On January 24th, 2022 Weaverville Town Council passed a motion to suspend an expansion vote indefinitely (likely 9-12 months) while they perform more diligence. See PDF "Suspension of WTP Expansion Vote" below for official documents. While they are performing some of the following recommendations, we are working to ensure that all of the following are considered prior to a decision on expansion:
1. Validate that the current location can in fact sustainably provide 3 Million Gallons per Day to utility users. One step in this verification includes installation of a stream gauge at the pump-house for actual flow data (rather than using estimates from 8.7 miles downstream)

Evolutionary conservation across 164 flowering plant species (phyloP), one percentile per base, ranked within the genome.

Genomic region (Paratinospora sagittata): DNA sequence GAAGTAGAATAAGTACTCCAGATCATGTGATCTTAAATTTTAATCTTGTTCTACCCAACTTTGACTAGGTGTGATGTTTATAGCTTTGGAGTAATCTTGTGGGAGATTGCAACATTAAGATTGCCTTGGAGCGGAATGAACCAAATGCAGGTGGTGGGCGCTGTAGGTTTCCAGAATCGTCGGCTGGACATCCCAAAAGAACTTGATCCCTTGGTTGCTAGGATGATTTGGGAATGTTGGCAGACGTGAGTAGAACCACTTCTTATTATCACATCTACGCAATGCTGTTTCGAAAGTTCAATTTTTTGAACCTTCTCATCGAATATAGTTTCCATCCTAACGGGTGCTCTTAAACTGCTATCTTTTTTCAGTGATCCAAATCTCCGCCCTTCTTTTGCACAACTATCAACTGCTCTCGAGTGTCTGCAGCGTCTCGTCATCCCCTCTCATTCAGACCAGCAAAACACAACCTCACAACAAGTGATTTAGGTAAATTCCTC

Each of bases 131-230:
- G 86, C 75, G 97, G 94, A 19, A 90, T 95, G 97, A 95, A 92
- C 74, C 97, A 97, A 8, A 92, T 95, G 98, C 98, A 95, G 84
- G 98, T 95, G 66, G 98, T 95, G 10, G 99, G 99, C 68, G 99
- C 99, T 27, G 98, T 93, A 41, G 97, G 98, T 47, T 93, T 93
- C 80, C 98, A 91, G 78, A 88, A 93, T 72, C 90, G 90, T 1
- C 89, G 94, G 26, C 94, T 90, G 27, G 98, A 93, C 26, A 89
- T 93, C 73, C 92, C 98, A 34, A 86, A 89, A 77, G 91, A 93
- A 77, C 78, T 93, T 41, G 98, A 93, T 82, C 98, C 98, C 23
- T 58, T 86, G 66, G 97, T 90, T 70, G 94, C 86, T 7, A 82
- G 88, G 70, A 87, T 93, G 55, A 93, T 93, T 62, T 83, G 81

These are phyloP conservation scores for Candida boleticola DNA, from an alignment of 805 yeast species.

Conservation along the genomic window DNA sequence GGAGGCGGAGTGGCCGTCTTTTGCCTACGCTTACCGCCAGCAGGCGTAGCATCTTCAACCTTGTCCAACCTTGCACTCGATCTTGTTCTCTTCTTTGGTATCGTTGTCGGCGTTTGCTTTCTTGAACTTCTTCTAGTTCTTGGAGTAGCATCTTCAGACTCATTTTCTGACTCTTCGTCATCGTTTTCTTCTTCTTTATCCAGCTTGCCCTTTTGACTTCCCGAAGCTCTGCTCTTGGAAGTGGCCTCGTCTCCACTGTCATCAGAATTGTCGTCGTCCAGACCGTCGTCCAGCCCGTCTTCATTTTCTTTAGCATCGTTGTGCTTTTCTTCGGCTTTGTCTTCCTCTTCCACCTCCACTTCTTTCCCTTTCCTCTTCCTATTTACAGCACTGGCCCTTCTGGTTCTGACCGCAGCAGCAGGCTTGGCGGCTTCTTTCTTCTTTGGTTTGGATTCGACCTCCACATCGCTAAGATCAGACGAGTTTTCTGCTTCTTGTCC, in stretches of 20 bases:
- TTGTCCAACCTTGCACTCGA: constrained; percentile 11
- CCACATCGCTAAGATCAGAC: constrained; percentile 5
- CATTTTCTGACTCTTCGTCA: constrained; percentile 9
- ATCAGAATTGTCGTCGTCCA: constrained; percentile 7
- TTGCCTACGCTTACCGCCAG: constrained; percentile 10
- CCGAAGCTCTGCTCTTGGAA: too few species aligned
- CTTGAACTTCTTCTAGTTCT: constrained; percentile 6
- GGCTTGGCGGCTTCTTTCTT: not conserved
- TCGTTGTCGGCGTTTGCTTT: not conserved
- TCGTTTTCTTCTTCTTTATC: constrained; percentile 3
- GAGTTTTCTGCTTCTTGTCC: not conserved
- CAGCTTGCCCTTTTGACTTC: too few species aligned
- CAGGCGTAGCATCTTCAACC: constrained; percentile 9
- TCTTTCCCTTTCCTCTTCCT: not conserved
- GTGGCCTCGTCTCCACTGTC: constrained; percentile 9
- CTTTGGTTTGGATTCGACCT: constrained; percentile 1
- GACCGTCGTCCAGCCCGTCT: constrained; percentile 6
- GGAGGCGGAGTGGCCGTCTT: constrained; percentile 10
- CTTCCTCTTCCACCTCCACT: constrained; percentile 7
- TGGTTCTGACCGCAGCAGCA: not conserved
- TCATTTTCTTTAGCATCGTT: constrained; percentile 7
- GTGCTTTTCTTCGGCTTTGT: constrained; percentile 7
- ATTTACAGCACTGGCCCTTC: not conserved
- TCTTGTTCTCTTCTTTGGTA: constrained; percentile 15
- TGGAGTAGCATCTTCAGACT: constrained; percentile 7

2. Verify that the current location can withdraw 3 Million Gallons per day without irreparably damaging the Rivers ecosystem. The River is home to the Eastern Hellbender and other critical species. In addition to performing these up front assessments it is necessary to perform annual environmental studies to collect and review data to determine negative effects of increased withdrawal from the Ivy on the health of the rivers ecosystem.
3. Update the emergency water management plan to enforce strict drought guidelines for withdrawal.
4. Review and consider all potential alternatives to expansion and perform the proper diligence before an expansion decision.
5. Collaborate with representation from all stakeholder groups in order to create an Ivy River strategic vision for the future that is long term focused and not short term driven.